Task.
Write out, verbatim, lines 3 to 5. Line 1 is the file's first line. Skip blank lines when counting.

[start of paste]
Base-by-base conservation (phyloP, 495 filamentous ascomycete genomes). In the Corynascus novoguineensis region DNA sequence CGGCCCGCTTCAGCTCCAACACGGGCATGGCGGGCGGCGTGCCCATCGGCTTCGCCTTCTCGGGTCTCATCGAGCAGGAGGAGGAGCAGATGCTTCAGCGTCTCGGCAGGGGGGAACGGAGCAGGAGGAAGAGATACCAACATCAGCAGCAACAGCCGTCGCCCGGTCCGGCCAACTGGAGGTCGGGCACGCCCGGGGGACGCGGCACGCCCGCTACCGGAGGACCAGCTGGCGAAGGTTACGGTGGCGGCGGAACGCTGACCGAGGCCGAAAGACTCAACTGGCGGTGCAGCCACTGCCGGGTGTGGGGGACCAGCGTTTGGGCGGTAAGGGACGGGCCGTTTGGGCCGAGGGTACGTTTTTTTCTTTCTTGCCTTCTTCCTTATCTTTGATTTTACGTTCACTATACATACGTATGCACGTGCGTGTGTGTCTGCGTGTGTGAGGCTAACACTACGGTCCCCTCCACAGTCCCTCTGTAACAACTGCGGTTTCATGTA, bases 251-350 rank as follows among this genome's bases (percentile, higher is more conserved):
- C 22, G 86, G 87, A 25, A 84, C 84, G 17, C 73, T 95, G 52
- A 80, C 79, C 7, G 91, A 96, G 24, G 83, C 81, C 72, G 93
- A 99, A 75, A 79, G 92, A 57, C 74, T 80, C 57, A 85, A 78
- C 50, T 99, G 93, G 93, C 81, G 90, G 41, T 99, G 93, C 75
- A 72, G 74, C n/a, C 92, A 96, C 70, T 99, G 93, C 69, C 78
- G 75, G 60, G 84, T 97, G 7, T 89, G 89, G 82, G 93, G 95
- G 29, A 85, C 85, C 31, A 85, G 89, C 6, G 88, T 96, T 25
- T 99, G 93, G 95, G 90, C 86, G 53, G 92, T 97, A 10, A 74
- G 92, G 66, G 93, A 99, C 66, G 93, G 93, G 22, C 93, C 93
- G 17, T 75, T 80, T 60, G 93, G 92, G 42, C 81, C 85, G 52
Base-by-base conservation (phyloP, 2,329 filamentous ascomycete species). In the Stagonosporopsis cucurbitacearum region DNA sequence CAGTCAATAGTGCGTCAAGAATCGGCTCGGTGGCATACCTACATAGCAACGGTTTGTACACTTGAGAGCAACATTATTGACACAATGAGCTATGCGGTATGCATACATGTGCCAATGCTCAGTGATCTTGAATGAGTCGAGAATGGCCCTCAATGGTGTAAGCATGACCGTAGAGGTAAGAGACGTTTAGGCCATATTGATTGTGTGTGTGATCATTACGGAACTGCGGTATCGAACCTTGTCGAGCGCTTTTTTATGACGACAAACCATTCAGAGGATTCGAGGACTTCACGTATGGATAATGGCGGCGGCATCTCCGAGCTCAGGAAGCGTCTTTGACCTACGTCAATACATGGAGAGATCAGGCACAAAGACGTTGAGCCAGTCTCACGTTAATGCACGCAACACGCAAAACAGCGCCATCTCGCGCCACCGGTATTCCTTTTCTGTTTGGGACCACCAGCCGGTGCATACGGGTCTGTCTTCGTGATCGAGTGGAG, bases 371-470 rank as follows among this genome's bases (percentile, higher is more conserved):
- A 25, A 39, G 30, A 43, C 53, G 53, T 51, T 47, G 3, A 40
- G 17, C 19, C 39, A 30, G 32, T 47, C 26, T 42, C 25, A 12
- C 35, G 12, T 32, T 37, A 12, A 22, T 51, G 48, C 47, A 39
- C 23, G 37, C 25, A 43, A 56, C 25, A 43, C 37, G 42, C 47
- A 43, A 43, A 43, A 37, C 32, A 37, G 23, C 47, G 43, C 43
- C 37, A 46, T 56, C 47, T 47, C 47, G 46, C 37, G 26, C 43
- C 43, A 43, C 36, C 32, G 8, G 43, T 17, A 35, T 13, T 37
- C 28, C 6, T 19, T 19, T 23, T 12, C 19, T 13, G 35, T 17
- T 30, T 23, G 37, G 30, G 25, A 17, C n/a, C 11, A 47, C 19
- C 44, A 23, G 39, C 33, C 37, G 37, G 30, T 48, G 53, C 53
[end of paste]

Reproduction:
- A 80, C 79, C 7, G 91, A 96, G 24, G 83, C 81, C 72, G 93
- A 99, A 75, A 79, G 92, A 57, C 74, T 80, C 57, A 85, A 78
- C 50, T 99, G 93, G 93, C 81, G 90, G 41, T 99, G 93, C 75